6. Conflicting traits. No one is pure good or pure evil. Even the most odious, cruel, malicious person will have some redeeming quality. Let us see it, even if just a glimpse. We need to see a shred of humanity in villains, and we need to see the threat of darkness in heroes. Everyone has differing opinions on morality, and not everyone will agree on everything. Make your characters disagree, give them a personal code of right and wrong, and have them question it now and again.
  7. Something to lose. They may believe they have nothing, but that’s rarely true. We all have something we care about; family, friends, pets, house plants, careers, talents, our senses, limbs, teeth. The threat of losing those things can be a powerful driving force for your characters, and a devastating turning point if they fail to save them.
  8. Failures and mistakes. No one has ever gone through life without making a single mistake. Make your characters suffer, have them run headlong into a trap, or choose the wrong path. Make them say the wrong thing and jeopardize relationships through their own foolishness. Have people be annoyed at them, or tell them they won’t follow them anymore. Readers love to see characters at their lowest, because it makes it all the more satisfying when they crawl out of that pit.
  9. Desires, interests and attractions. Not everyone feels physical desire for other people, but most people want something. Of course, there are big, important things like acceptance, friendship, adventure, knowledge, but often we see something we just have to have. Maybe your brave hero is also an artist, and when all this is over they just want to sit down with some oil paints and lose themselves in a new project? Perhaps your spaceship captain wants to bring about universal peace, and then take their navigator to get one of those golden glazed donuts they saw while fighting back the xenomorphs on B deck? Desires often lead to subplots, and help make our characters more human.
  10. An arc. Some of the most compelling stories are so impactful because of the character arcs. Sometimes that arc is transformative, taking the character from one end of a spectrum to the other (eg. a selfish character becomes selfless by the end of the story.) Other times the character matures, or has their perspective on the world altered, or the character realizes that they are the best person for the job from the beginning, and follows what is known as a “flat arc”. Their are stories, like Hamlet, which center around a declining or negative arc, where a character gradually fails and falls into tragedy. All of these have their merits, and all of them have their pit falls. A a writer you need to figure out your characters’ point A and point B, and fill in the line between those with story.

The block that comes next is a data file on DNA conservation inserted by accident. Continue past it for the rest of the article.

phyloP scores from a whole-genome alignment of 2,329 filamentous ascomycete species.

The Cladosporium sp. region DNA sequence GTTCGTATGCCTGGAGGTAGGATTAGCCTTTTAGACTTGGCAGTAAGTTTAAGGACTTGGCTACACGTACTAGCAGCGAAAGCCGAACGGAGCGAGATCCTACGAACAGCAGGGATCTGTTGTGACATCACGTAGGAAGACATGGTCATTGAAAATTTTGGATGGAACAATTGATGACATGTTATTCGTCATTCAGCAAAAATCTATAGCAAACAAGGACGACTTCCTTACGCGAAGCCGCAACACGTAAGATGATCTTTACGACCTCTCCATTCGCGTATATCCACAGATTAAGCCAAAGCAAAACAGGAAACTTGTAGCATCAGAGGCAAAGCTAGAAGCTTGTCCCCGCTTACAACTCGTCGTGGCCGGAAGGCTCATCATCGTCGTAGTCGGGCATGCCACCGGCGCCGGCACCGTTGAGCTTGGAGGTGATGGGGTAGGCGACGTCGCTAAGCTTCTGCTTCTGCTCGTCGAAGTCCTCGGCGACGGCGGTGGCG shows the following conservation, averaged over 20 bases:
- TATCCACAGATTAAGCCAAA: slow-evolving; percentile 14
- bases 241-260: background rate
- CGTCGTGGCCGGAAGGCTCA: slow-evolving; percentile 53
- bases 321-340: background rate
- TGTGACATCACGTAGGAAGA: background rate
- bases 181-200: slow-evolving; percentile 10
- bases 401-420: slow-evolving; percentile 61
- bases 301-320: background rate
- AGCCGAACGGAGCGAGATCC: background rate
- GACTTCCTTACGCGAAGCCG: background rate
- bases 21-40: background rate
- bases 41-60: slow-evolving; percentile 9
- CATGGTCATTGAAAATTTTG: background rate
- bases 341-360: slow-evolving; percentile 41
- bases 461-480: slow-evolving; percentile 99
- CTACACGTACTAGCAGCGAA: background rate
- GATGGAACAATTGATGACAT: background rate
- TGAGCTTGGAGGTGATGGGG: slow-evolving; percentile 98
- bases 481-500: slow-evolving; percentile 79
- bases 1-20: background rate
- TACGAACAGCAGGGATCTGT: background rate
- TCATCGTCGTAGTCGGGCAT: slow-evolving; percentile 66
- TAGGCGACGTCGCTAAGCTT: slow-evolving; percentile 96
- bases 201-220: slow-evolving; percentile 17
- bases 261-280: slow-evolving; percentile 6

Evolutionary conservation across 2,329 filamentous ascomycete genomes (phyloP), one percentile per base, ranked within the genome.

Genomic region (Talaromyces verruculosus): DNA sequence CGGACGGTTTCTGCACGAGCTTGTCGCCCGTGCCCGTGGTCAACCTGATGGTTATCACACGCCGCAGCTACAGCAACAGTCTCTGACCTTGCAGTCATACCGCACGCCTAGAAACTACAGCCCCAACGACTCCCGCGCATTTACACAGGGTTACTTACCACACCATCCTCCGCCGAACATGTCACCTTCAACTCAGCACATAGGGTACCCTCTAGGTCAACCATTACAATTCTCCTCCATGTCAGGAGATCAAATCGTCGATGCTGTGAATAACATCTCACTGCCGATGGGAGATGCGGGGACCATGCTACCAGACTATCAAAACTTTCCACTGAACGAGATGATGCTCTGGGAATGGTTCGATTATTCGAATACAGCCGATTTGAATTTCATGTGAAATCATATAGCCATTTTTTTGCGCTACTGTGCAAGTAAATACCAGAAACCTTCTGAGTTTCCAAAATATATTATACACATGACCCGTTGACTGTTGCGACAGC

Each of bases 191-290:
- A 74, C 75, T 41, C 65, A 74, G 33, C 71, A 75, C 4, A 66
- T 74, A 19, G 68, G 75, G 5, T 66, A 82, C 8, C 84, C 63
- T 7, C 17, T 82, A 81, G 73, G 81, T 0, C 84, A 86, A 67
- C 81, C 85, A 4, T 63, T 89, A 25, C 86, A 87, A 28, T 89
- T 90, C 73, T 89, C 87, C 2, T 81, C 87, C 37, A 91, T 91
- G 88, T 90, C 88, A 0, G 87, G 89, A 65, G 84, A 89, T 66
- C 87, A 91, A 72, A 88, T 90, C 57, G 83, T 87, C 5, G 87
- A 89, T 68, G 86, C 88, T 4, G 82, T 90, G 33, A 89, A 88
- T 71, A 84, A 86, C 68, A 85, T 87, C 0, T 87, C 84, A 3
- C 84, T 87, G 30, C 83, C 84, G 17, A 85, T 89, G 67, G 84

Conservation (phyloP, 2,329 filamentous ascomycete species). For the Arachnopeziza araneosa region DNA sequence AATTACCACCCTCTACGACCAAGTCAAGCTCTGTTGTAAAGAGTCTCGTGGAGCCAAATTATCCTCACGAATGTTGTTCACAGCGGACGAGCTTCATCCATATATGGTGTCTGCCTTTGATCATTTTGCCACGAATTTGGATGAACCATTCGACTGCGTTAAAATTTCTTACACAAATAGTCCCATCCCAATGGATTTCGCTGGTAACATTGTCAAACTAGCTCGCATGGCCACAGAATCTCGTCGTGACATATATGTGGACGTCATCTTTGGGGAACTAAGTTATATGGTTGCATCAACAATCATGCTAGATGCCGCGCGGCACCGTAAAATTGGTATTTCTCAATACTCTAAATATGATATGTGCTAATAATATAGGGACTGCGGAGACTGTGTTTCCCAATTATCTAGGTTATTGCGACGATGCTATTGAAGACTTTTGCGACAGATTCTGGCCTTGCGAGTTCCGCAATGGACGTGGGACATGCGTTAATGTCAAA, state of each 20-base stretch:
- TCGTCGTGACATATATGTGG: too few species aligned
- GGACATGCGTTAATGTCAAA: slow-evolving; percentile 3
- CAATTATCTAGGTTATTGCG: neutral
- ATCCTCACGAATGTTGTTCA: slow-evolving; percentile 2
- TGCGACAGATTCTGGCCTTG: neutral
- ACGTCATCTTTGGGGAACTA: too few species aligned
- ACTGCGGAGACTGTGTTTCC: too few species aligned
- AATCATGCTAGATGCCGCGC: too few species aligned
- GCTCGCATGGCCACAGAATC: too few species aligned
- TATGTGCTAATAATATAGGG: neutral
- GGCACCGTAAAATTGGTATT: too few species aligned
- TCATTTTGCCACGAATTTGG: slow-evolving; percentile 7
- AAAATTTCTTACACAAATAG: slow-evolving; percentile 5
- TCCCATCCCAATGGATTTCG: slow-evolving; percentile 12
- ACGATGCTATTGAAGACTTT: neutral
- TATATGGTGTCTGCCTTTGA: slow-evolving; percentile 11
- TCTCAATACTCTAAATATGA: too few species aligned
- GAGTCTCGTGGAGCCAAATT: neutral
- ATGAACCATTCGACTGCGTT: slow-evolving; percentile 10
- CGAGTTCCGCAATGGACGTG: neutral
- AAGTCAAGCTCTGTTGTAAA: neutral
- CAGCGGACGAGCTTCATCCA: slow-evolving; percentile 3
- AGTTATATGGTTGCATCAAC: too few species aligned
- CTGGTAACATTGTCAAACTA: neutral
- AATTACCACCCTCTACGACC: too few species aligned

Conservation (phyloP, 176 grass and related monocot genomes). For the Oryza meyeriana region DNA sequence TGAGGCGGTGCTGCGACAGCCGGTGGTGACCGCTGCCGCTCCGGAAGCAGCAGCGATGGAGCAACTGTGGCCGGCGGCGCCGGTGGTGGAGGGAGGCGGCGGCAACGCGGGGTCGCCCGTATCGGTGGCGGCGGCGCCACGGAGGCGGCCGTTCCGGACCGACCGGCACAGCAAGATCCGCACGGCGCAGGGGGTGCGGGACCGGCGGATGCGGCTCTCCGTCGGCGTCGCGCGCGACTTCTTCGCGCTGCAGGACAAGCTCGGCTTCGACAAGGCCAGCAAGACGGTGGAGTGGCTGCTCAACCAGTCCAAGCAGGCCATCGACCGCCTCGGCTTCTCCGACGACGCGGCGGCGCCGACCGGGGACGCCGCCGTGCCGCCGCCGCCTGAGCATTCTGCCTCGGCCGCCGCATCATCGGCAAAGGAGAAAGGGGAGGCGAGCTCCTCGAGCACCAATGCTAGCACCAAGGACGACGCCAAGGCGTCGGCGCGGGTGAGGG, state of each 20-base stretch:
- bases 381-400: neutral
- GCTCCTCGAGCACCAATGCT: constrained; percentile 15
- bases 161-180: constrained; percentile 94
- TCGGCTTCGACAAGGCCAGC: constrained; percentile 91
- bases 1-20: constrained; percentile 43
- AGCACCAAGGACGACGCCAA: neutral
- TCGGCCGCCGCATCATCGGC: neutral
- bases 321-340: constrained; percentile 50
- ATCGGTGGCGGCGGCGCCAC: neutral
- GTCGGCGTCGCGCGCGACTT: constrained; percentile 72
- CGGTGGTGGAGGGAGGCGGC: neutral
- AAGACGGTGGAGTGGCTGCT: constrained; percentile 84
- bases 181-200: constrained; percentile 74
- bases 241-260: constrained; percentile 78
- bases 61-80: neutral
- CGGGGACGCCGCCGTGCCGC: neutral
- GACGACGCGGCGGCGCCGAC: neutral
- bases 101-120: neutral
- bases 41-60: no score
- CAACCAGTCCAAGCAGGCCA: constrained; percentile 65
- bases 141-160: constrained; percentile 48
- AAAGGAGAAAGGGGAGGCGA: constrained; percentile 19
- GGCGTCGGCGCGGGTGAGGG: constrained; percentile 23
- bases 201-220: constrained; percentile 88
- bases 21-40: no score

11. A life beyond the story. Unless you’re writing a life story, your characters lives shouldn’t begin and end within the pages of your book. If we first meet your main character at the age of 21, then they need to have lived for those previous 21 years. They need to have experiences, memories, things they are embarrassed or proud of, regrets, fears, hobbies, phobias, loves, friendships, dreams and ambitions. If they survive til the end of the book, then we need to believe that they have a future. This is not to say that you need pages of exposition, recounting every memory and life experience of your characters, but they need to feel as though they belong in their world, and that they are “worn-in”.  Let your characters draw from their own life experiences when searching for answers, let them form conclusions based on what they believe about their world.


I hope this helps. Thank you so much for reading.


Uncategorized, Writing

It’s been a while

So, what’s going on with my stories?

I am currently working on a trilogy of stories, set in the same world but revolving around different characters. The trilogy’s title is The Unbound Saga.

Book 1: The Thief’s Pardon

TTP is going off to an editor really soon. I’m already so proud of this story, and I can’t wait until it’s all polished and wonderful. I think I must’ve read it 1000 times and it still makes me feel so many things. I can’t wait until I can release her into the world. I have a playlist of songs which inspired The Thief’s Pardon, so If you’d like to listen to that the link is right here

Book 2: The Ash Prince

TAP is currently going through the first round of self-editing. It’s so much fun to delve back into this story, because I haven’t touched it for months (whilst I’ve been working on the other two books). This is definitely my longest and most ambitious story so far, and I know that when it’s finished up people are going to enjoy it. It’s an epic fantasy with an enormous heart.

Book 3: The Shepherd’s Watch

This book will tie everything together. I have big plans for TSW, but I need to make sure that all the pieces are in place throughout TTP and TAP. I will say that I’ve had a lot of fun (and headaches) designing a hard magic system for this story. Right now I’m just in the planning stages of this book, but I’m so excited to begin work on it.